getCol r c = unify . filter (\(r’,c’,_)->c’==c && r’ /= r) . singularOnly

getBlock r c = unify . filter (\(r’,c’,_)->bi==(blockIndex r’ c’) && not(r’==r && c’==c)) . singularOnly
               where bi = blockIndex r c

Finding the least ambiguous cell is also simple:

leastAmbiguousCell = minimumBy (\(_,_,vs1) (_,_,vs2) -> compare (length vs1) (length vs2)) . filter (\(_,_,vs)->length vs > 1)

Ok, that’s about it. Thanks for reading.

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Python-Embedded XML

Reading Python-Embedded XML and Test Automation on the code project got me thinking.

I do agree on (and I even think it might be fundamental):

An elegant solution is to separate a piece of test program into two parts: one to model the process and the other to model the data.

fscheck makes this distinction very clear. Considering the specific solution I think it is interesting but I can’t help but thinking that the payback for this complexity is too low. My test bench will have a direct dependency to the library (that includes two dlls) which in turn has a compile time dependency to boost and runtime dependency to python.
If tests are written in, using embedded xml would probably be just as nice.

Imports System.Xml.Linq
Module Program
    Dim rnd As New System.Random
    Dim globalCount As Integer = 0
    Function RoundRobin(list as String()) As String
        globalCount = globalCount + 1
        RoundRobin = list(globalCount Mod list.Length)
    End Function
    Function ExtraCredit(prob as Double) As String
        If rnd.NextDouble() < prob Then
            Return "Yes"
            Return "No"
        End If
    End Function
    Sub Main()
        Dim days As String() = New String() { "Mon 7am", "Tue 2pm", "Thur 9am", "Fri 1pm" }
        Dim xml As XElement =
                <StudentID>SID0000<%= String.Format("{0:000}", rnd.Next(100)) %></StudentID>
                <Class><%= RoundRobin(days) %></Class>
                <ExtraCredit><%= ExtraCredit(0.2) %></ExtraCredit>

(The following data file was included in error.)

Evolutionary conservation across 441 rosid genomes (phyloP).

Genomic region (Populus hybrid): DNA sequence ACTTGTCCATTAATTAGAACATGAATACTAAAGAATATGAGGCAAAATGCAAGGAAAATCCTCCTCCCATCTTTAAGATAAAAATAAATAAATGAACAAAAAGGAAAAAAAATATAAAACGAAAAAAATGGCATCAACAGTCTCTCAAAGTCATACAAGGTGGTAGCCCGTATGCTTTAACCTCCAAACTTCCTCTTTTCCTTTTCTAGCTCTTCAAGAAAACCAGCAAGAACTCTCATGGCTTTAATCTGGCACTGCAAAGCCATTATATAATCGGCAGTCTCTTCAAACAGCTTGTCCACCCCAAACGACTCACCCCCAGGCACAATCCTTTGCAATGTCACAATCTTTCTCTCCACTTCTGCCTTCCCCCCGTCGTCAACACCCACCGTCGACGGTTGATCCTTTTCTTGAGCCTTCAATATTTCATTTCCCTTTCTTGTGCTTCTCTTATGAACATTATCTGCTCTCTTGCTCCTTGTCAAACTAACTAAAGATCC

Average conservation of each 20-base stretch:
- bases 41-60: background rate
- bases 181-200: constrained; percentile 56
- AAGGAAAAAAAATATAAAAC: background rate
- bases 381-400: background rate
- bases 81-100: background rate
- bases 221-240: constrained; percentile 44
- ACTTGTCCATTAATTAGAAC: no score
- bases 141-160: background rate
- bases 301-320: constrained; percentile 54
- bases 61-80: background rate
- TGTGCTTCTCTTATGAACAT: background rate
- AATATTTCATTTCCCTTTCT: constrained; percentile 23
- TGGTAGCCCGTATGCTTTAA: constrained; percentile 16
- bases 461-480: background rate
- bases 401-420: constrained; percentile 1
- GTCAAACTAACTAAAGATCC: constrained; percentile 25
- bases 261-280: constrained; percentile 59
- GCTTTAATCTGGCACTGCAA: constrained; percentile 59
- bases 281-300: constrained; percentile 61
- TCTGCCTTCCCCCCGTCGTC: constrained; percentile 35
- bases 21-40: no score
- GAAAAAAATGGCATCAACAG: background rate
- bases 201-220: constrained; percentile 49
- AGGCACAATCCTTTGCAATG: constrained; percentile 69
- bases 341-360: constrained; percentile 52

Console.Write("Press any key to continue . . . ")
    End Sub
End Module

Powershell users might like:

$i = 0;
function round-robin($l)
    return $l[$i % $l.Length]
function extra-credit($x)
    $r = Get-Random -Minimum 0 -Maximum 100
    if ($r -gt $x*100) { "Yes" } else { "No" }
    <StudentID>SID0000$("{0:000}" -f (Get-Random -Minimum 0 -Maximum 100))</StudentID>
    <Class>$(round-robin ‘Mon 7am’, ‘Tue 2pm’, ‘Thur 9am’, ‘Fri 1pm’)</Class>
    <ExtraCredit>$(extra-credit 0.2)</ExtraCredit> 

Powershell script can be evaluated from C#, or .NET, using System.Management.Automation but I do not think this pays back either. Of course, this is my personal opinion and others might think differently.

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Powershell ISE–Copy as html

Published a new project on codeplex for Powershell script to colored html conversion. This can be used to add a “copy as html” extension to the Powershell ISE. Hopefully it will save me some time the next time I reinstall my computer and, with a bit of luck, someone else find it useful too.

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Powershell: convert roman numbers to decimal

I picked up another code golf challenge. This time the task was to convert roman numbers to decimal numbers. Here is my result (~132 characters, function header excluded):

function Convert-RomanToDecimal($s)

Along with my test cases:

$testdata = @{
    # wikipedia
    "MCMXLIV" = 1944;
    # code golf test cases
    "MMMCCXC" = 3290;
    "MCMVII" = 1907;
    "MMCDXLVII" = 2447;
    "MMCMLXXXIV" = 2984;
    "MXCVI" = 1096;
    "MCMIV" = 1904;
    "MMDII" = 2502;
    "M" = 1000;
    "MMDLXXIX" = 2579;
    "MMMLXXXVIII" = 3088;
    "MMDCCXCIX" = 2799;
    "MMDVI" = 2506;
    "MMMDCCLVII" = 3757;
    "MMMCCLXXXIII" = 3283;
    "MCDXL" = 1440;
    "MMD" = 2500;
    "DCLI" = 651;   
$testdata.keys | % {
    $calculated = Convert-RomanToDecimal $_
    $expected = $testdata[$_]
    if ($calculated -ne $expected) {
        throw "Test failed since $calculated does not match $expected"

I guess it is not too hard to cut it down a bit further (or is it?). Anyway – I like the compactness of Powershell. Of course – when pushed this far – the result gets, erhmm, somewhat obfuscated…